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Ultimate Geek
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  Reply # 621801 8-May-2012 17:58 Send private message

trig42:I suppose this means that devices like the AppleTV and WD TV Live and other things will have access to streaming goodness?


Apple TV already has access to streaming goodness.



David.





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  Reply # 621828 8-May-2012 18:57 Send private message

DrCheese:
trig42:I suppose this means that devices like the AppleTV and WD TV Live and other things will have access to streaming goodness?


Apple TV already has access to streaming goodness.



David.


Not much in NZ.




Regards,

Old3eyes

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Ultimate Geek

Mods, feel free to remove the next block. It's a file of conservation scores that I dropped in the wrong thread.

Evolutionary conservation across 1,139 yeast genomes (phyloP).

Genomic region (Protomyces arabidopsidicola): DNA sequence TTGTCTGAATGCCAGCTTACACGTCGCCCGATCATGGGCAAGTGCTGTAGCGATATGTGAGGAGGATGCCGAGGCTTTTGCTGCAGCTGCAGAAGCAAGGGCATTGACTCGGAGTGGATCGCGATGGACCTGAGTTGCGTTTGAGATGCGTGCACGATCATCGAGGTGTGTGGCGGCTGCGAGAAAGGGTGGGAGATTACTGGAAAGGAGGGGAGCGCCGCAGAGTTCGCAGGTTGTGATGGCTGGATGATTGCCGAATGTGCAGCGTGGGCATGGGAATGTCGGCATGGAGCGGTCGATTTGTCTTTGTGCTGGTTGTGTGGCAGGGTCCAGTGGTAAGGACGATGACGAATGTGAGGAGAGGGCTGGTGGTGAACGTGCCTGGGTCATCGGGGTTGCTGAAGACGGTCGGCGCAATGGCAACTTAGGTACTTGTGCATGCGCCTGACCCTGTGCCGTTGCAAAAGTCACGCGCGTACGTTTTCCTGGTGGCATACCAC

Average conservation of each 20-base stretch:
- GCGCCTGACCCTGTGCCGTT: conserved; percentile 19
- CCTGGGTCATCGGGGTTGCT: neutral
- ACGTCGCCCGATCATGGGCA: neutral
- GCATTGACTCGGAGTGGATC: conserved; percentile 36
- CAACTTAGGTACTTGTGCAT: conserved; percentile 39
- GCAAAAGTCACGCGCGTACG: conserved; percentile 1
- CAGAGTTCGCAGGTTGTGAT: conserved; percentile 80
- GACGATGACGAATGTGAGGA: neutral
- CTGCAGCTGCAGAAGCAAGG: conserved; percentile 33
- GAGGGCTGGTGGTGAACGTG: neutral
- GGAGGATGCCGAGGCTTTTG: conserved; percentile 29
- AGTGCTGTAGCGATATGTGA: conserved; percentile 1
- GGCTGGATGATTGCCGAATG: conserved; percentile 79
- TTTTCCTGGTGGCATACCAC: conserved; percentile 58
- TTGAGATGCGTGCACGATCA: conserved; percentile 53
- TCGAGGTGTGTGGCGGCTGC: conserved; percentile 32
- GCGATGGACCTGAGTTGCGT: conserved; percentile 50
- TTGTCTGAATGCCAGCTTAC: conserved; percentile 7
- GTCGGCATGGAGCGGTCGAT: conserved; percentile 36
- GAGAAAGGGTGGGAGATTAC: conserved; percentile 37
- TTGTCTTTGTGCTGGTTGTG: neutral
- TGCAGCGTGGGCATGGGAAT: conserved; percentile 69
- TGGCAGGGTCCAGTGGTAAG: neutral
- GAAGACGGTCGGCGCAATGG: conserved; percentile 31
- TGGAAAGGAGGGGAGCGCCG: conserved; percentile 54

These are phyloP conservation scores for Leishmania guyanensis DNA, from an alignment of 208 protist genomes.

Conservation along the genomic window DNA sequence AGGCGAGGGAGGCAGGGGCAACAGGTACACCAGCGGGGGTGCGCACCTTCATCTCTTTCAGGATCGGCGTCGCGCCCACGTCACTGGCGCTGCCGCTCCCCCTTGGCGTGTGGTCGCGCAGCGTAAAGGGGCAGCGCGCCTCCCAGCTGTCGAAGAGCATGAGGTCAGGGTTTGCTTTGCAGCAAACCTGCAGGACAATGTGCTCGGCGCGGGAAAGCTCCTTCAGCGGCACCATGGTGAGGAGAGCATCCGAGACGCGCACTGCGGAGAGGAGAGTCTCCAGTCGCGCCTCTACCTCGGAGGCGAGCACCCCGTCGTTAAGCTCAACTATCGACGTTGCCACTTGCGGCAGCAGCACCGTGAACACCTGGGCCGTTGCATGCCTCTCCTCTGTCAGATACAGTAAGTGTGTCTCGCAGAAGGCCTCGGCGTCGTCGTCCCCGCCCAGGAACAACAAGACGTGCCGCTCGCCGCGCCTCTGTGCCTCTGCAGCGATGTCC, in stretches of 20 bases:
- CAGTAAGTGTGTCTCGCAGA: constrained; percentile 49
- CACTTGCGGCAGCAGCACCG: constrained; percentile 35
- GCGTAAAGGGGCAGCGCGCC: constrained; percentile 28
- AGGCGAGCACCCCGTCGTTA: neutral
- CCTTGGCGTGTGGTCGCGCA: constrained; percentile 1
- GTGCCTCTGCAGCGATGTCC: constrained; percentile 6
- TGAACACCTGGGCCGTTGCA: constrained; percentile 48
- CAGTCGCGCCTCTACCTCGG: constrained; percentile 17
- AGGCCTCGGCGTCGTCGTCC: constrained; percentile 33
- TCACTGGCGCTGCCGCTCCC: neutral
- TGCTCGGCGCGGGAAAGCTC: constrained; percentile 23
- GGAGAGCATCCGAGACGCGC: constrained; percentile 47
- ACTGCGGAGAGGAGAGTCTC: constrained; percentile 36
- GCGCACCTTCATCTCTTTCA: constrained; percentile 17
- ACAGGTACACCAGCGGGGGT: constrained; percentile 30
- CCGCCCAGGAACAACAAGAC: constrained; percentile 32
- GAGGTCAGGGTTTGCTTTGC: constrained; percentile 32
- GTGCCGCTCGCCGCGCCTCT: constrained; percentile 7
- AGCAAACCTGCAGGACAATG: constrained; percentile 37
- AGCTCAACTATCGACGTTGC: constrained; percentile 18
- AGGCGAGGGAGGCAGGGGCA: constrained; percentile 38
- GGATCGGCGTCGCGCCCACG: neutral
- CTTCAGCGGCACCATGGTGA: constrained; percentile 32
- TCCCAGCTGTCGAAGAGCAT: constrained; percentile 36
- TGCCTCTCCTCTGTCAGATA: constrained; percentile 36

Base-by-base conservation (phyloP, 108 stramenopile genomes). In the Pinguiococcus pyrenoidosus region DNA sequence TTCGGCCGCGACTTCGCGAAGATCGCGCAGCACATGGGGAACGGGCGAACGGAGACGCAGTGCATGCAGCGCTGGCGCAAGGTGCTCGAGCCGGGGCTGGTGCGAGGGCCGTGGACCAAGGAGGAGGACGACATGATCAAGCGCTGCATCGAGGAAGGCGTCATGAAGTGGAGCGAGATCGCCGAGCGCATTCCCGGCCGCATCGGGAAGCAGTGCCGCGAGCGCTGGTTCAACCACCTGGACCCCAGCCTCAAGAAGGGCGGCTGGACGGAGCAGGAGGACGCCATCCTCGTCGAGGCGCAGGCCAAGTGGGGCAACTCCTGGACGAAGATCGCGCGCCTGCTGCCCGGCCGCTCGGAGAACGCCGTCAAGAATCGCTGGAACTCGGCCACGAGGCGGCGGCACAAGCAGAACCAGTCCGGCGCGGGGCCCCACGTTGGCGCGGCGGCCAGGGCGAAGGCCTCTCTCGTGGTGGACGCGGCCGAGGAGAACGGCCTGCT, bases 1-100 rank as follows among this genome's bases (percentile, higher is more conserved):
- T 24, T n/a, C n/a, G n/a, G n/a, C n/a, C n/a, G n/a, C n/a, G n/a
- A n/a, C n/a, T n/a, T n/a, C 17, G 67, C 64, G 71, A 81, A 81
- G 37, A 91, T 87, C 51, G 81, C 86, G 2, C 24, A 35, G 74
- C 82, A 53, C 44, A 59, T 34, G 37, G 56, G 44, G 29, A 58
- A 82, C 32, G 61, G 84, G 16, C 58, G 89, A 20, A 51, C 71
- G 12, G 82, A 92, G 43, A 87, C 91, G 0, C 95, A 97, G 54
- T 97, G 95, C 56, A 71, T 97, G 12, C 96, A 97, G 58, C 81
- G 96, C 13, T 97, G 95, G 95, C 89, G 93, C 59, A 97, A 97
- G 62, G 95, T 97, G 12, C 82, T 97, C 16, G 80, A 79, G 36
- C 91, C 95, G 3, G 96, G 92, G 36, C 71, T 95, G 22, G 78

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  Reply # 621886 8-May-2012 20:39 Send private message

I don't think you need a us credit card for netflix, but mine has been rejected for spotify and hulu even still there are ways around this also 





gzt

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  Reply # 621918 8-May-2012 21:39 Send private message

The data plan suits me. I'm very interested for that alone. I'm sure others will be too.

Fyx offer no ability for the customer to set a maximum data use ceiling - is that correct Fyx? Are any email alerts available? Currently with XNET and it's just good knowing it can't go crazy without hitting the upper bound I set. It is not a deal breaker.

The VPN thing is a just a bonus for me. Every now and then someone refers me to a video or resource which is blocked geographically, getting rid of that annoyance would be nice.

Local content streamers will be concerned about this for sure. You can bet some discussions will occur. Btw, the Fyx FAQ page is very clear that access and continued access to any particular service is not guaranteed. Some of you should read it.

I thought it might be useful for CNN - they used to block the live feed geographically- but now they require a login from a participating cable channel.